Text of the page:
While my installments of Interesting Stuff will generally come at the end of each month, it’s always wise to be flexible, and sometimes the events of life form a more natural barrier between “before” and “after” than pages on a calendar.
My upcoming trip to Warrnambool for a week-long family gathering is one such event, and I leave on the weekend, so right now seems a good time for another installment. So here it is.
- Partly because I’m treating this as the Silly Season edition, I have several entries on the theme of games. There are games with all sorts of themes, from how to swear in German to the spread of disease.
- Meanwhile, Yehuda has started a weekly series on card games, and on 23 December the “What’s New” page on pagat.com was updated for the first time in over a year.
(Incidentally, you don’t have to wait for a major update to see what’s new on Pagat; you can get a list of recently updated pages just by typing site:www.pagat.com “last updated * January 2009″ into Google, replacing “January 2009″ with the current month and year. I like to do this occasionally, but most of the updates you’ll see that way are minor changes to existing pages.)
- Tying the games theme back to some more serious science, Ed Yong has an interesting post on Tetris as prevention therapy for PTSD.
- In last month’s edition, I included several links on the theme of brain science. If you found that interesting you’ll also want to read this, which follows on from the whole body-swapping thing I mentioned last time. (This time it’s faces.)
- Over the Christmas break, I heard an interesting article on the radio about the connection between music and wine. Intrigued, I did some research online and found this article, which is worth a read.
- An article about sneezing (well, partly) on Effect Measure is the first time I’ve heard anything scientific about the Photic Sneeze Reflex (sneezing on exposure to sunlight). My mother has this condition, and before now I’ve always assumed it’s because she has vampires in her ancestry. (Rationale: vampires turn to dust in sunlight, so a sneeze reflex could well be the result if you water down the genes over enough generations.)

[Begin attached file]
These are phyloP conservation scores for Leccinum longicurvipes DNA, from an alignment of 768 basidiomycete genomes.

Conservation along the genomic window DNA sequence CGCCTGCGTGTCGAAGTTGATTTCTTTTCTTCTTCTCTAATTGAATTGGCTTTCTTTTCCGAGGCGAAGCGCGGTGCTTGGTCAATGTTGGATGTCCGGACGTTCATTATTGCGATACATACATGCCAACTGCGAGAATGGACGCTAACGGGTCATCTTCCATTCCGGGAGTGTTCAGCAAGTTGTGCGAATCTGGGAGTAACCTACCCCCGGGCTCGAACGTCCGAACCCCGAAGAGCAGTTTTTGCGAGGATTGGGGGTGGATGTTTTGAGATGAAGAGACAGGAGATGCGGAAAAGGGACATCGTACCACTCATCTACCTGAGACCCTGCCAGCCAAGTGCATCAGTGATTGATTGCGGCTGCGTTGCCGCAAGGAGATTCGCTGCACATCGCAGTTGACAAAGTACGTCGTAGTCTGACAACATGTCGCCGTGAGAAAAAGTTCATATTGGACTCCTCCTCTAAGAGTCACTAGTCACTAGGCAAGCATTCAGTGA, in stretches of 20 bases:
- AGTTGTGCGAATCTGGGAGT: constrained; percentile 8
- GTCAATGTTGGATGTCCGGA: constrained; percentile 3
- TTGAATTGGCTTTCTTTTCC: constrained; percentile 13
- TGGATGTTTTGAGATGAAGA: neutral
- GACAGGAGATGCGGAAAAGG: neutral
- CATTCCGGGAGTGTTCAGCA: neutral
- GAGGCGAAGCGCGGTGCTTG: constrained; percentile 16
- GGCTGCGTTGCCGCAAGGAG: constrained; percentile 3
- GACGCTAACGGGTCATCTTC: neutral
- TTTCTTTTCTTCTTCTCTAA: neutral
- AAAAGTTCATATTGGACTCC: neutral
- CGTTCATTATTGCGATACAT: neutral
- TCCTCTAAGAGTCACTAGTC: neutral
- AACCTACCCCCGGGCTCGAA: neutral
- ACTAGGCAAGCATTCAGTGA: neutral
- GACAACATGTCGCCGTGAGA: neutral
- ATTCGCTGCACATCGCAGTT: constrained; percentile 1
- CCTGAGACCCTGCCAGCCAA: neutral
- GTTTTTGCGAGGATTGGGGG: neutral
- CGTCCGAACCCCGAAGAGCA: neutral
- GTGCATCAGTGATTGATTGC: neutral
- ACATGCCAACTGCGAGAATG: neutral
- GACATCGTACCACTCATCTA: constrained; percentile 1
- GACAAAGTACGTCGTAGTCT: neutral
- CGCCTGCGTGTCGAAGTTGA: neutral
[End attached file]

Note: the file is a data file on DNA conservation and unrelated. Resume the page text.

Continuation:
- I learned some things I hadn’t known before about Roman numbers.
- More mathematics, and an article about really big numbers (way, way bigger than these numbers, for example).
- All sorts of interesting astronomical news has come out of the American Astronomical Society’s recent meeting, especially about our own Milky Way galaxy. The latest model of our galaxy means that some news I reported in the very first edition of this series (item number four) is now out of date.
- There is also a lovely new infrared map of our galaxy’s centre.
- The third bit of galactic news I wish to share is some recent research on the formation of galaxies.
- A new project on ScienceBlogs is John Whitfield’s Blogging the Origin, which is well worth checking out. Elsewhere, there are promises of another Charles Darwin related project coming up in Febuary.
- ScienceBlogs maketh and ScienceBlogs taketh away, and sadly, the blog Chaotic Utopia has come to an end.
- Richard Wiseman did a story-writing experiment in which he pitched the women against the men. The results are rather depressing, but for the original stories see here and here; for organised write-ups see here and here; and for analysis see here and here.
- Finally for this edition, Phil Plait has an interesting historical article, featuring the first-known map of the moon made with a telescope. (Incidentally, read the rest of Phil’s article to get a clue for why I cringe whenever I hear people repeat the fairy-tale mythology of Galileo vs the Church. Good vs Evil! Right vs Wrong! This has got to be one of the most prevalent deviations from reality to be found within the sceptical community, so I welcome Phil’s brief debunking of it.)
That’s all until next time.